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Coalition questions G8 costs, calls for community investment

Costs for the G8/NATO summit in May could be much higher than current projections from the city, according to a labor-community coalition which is calling for a Chicago G8/NATO Community Fund.

“We think that $65 million is very, very, very low, and based on the experience of other host cities, the actual cost is going to be much higher,” said Elizabeth Parisian, a researcher with Stand Up Chicago.

She said the 2010 G8 summit in Huntsville, Ontario, ended up costing over $1 billion, the bulk of which went to security costs. Costs of housing, transportation and entertainment totaled about $180 million, she said.

Like the upcoming summit, the 2010 G8 was a joint summit (that year it was with the G20), and as expected for the upcoming summit, there were big protests.

Stand Up Chicago is working on developing a more detailed independent cost estimate, Parisian said, but getting information is difficult.

“There’s been no transparency from the city,” she said, adding that “we need to know how much it’s going cost and who’s contributing.”

Last week the Chicago Reader reported that a $55 million federal grant described by officials last year as funding planning for summit security training is actually a routine grant that supports the city’s Office of Emergency Management and Communications. Security cost estimates will not be released before the summit, OECM told the Reader.

Funding for community needs

In a letter to Mayor Emanuel last week, community, labor, and civil rights groups asked him to call on corporations contributing to the summit host committee to provide matching donations to a community fund “which can be used to keep libraries and mental health clinics open, as well as to provide direct investment in Chicago’s many struggling neighborhoods.”

Six mental health clinics are slated for closing in April for a cost savings of $2 million. Library hours were recently cut in order to save $1 million.

“At a time when our city is experiencing a serious budget deficit and facing record unemployment, record foreclosures, record poverty, and drastic cuts to services, it is negligent to direct such a large sum of money to a weekend-long event that benefits the 1 percent without also ensuring that a similar sum is invested in Chicago’s 99 percent — our communities,” according to the letter.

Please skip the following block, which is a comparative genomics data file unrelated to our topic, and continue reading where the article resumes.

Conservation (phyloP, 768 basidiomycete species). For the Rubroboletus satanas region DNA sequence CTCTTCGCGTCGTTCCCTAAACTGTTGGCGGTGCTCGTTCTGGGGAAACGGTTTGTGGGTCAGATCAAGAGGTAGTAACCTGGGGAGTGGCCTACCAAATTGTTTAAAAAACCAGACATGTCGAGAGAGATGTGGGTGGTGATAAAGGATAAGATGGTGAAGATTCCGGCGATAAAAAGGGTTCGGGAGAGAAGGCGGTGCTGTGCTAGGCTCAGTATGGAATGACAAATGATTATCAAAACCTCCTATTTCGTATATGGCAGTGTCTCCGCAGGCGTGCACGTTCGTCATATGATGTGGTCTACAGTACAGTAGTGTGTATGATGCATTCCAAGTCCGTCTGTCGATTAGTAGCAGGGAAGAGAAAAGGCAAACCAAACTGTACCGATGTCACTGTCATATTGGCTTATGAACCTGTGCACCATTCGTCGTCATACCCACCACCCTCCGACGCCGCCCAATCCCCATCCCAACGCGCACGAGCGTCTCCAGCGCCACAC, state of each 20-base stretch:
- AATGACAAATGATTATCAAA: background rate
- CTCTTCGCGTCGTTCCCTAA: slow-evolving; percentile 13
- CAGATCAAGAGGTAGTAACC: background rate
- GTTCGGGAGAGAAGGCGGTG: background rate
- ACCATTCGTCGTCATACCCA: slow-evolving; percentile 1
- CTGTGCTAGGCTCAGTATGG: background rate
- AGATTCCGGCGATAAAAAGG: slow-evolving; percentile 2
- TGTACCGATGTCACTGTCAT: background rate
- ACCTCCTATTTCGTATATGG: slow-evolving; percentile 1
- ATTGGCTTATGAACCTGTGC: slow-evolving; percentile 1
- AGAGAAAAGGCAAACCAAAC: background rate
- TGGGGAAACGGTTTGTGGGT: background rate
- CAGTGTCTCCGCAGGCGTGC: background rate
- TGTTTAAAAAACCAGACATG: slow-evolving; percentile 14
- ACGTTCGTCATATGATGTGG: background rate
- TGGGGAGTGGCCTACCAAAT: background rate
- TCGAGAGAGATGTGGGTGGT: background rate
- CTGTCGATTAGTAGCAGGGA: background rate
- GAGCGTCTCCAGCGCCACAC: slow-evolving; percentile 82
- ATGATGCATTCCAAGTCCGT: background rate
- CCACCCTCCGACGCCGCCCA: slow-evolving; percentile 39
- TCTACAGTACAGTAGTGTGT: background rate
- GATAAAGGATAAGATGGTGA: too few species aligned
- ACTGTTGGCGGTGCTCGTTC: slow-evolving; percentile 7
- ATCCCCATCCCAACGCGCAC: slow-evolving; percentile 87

It calls on Emanuel to seek federal funds equivalent to federal summit spending to support community programs here.

A release from Stand Up Chicago includes statements from leaders of several groups that signed on to the letter:

Rev. Calvin S. Morris, Community Renewal Society: “The G8 Summit presents an opportunity for our mayor and business leaders to demonstrate that Chicago is a world-class city that, foremost, invests in its social infrastructures and the upward mobility of its residents, especially poor people.”

Amisha Patel, Grassroots Collaborative: “At the drop of a hat, Mayor Emanuel can raise $60 million for the global elite, and yet our neighborhoods suffer from unsafe vacant buildings, gun violence, and skyrocketing unemployment. Instead of throwing a party for the 1 percent, the mayor and corporate Chicago should be creating jobs for the 99 percent — jobs to clean up abandoned housing, jobs to keep school children safe, and summer jobs for youth.”

Beatriz Merlos, parent organizer, Brighton Park Neighborhood Council: “This money could go to renovating public spaces like Kelly Park, which has been in disrepair for years, and could fund more youth programs to keep our kids off the streets and out of gangs. And we could put more police in neighborhoods where shootings are reaching staggering levels.”

Rev. C.J. Hawking of Arise Chicago, the faith-based labor rights group: “The 99 percent have been struggling through harsh budget cuts while the city is doling out our tax dollars in corporate welfare to the CME and other World Business Chicago members. And now we’re going to invest millions in events for and by the 1 percent? We’re calling upon the city and World Business Chicago members to make at least an equal investment in the working families of the city.”

Margaret Sullivan, Southside Together Organizing for Power, a client at Beverly-Morgan Park Mental Health Clinic, which is slated for closing, said she broke down in tears thinking about “the comparison between the $2 million we need to save our clinics and the millions of dollars that will go to the insane and insatiable greed surrounding the NATO/G8 summits.”

Stand Up Chicago and other groups are planning protests that will raise these issues during the summit, a spokesperson said.

The city’s press office didn’t respond to a request for comment.

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